EGU22-12202
https://doi.org/10.5194/egusphere-egu22-12202
EGU General Assembly 2022
© Author(s) 2022. This work is distributed under
the Creative Commons Attribution 4.0 License.

Using variable relationships between reflectivity and snowfall rate obtained from coincident MRR and disdrometer measurements to estimate snowfall at Mario Zucchelli Antarctic Station

Alessandro Bracci1,2, Luca Baldini1, Nicoletta Roberto1, Elisa Adirosi1, Mario Montopoli1, Claudio Scarchilli3, Paolo Grigioni3, Virginia Ciardini3, Vincenzo Levizzani4, and Federico Porcù2
Alessandro Bracci et al.
  • 1National Research Council of Italy, Institute of Atmospheric Sciences and Climate (CNR-ISAC), 00133 Rome, Italy
  • 2Department of Physics and Astronomy “Augusto Righi”, Alma Mater Studiorum University of Bologna, 40126 Bologna, Italy
  • 3Laboratory for Measurements and Observations for Environment and Climate, ENEA, 00123 Rome, Italy
  • 4National Research Council of Italy, Institute of Atmospheric Sciences and Climate (CNR-ISAC), 40129 Bologna, Italy

Quantitative estimation of snowfall using radar is a challenging task that is usually accomplished using relationships between the equivalent radar reflectivity factor (Ze) and the liquid-equivalent snowfall rate (SR), typically expressed as power-law (Ze = a × SRb) whose parameters are obtained from long-term measurements. Unfortunately, the changeability of microphysical and scattering characteristics of snowflakes makes them highly variable. The proposed method takes advantage of the estimation of the snowflake microphysical characteristics and develops six Ze-SR relationships depending on particle habit. A classification of particles is obtained by comparing co-located Micro Rain Radar and Parsivel disdrometer observations coupled with a DDA backscattering model in terms of radar reflectivity and is used to select the appropriate Ze-SR  relationship.
The method was tested using ground-based instruments installed at the Italian Antarctic Station Mario Zucchelli, in the framework of the projects APP (Antarctic Precipitation Properties), MALOX (MAss LOst in wind fluX), and IAMCO (Italian Antarctic Meteo-Climatological Observatory), funded by the Italian National Antarctic Program (PNRA).
The Micro Rain Radar was set at the highest vertical resolution (35 m) so that the first trusted range gate was at only 105-m height, close enough to the ground level to be compared with disdrometer particle size distributions. We analyzed data from 52 precipitation days of the 2018–2019 and 2019–2020 summers for a total of 23,566 snowfall minutes.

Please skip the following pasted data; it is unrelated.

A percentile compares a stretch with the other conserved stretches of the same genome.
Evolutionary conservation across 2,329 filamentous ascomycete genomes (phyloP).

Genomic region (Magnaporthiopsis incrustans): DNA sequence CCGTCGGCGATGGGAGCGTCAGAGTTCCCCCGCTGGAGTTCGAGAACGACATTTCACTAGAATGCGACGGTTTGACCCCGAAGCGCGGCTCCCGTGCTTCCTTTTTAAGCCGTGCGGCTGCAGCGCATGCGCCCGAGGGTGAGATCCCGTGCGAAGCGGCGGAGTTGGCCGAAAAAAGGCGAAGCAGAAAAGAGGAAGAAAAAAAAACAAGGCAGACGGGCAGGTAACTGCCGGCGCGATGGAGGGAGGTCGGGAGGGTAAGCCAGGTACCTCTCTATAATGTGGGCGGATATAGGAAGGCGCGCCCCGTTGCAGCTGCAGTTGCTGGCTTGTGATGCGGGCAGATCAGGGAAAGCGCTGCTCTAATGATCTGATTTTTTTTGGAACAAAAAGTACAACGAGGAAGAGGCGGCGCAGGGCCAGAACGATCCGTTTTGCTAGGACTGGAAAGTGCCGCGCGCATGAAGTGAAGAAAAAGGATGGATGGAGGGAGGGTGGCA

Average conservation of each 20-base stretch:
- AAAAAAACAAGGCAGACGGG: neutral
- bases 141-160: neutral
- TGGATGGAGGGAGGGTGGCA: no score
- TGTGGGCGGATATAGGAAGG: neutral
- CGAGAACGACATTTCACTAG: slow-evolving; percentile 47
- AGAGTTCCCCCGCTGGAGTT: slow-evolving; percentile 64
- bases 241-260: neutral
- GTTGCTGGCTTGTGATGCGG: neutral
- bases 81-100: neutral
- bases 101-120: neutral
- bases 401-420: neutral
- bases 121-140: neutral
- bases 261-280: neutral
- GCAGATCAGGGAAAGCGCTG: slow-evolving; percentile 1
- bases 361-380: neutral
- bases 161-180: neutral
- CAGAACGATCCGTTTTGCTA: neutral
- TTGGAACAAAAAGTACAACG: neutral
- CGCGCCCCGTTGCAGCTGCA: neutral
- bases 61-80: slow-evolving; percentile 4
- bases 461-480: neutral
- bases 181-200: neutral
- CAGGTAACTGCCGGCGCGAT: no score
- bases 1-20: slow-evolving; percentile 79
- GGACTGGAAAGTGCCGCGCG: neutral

Disdrometer data were corrected from the influence of wind by assigning a reliability weight to each Parsivel bin based on simultaneous disdrometer, MRR, and wind measurements. This method preserves more precipitation data than the more widely used censoring methods that eliminate data collected when wind speed exceeds a given threshold: since strong winds are often associated with significant snow events, censoring methods tend to discard inportant precipitation measurements.
The consistency of disdrometer and radar measurements is tested for six snow categories (aggregate, dendrite aggregate, plate aggregate, pristine, dendrite pristine, plate pristine) in terms of radar reflectivity matched in a 10-min time frame. The related Ze-SR relationship of the selected snow category is used to calculate the cumulated snowfall amount. 
The comparisons of Ze from disdrometer and MRR at the 105-m height show good agreement, even for nonwind-corrected disdrometere data, although agreement significantly improves if wind-correction is applied. 
Of the precipitation minutes, we classified 75% of them as aggregate, with a significant percentage of dendrites. Only 5,830 out of 23,566 falling particles showed pristine characteristics. We estimated 84.6 mm w.e. of accumulated snowfall for the 52 events. Such estimates were compared with measurements from a weighing pluviometer available for 32 out of the 52 considered days. Estimation using variable Ze-SR relationships results in a better agreement with the pluviometer (64 mm w.e. vs. 66.5 mm w.e.) with respect to estimates from fixed Ze-SR relationships found in the literature.
Results show that combining MRR and disdrometer is undoubtedly valuable for snowfall estimations. In fact, the significant uncertainties in snowfall radar estimates related to the variability of snow microphysical features can be mitigated by using variable Ze-SR relationships.

How to cite: Bracci, A., Baldini, L., Roberto, N., Adirosi, E., Montopoli, M., Scarchilli, C., Grigioni, P., Ciardini, V., Levizzani, V., and Porcù, F.: Using variable relationships between reflectivity and snowfall rate obtained from coincident MRR and disdrometer measurements to estimate snowfall at Mario Zucchelli Antarctic Station, EGU General Assembly 2022, Vienna, Austria, 23–27 May 2022, EGU22-12202, https://doi.org/10.5194/egusphere-egu22-12202, 2022.

Comments on the display material

to access the discussion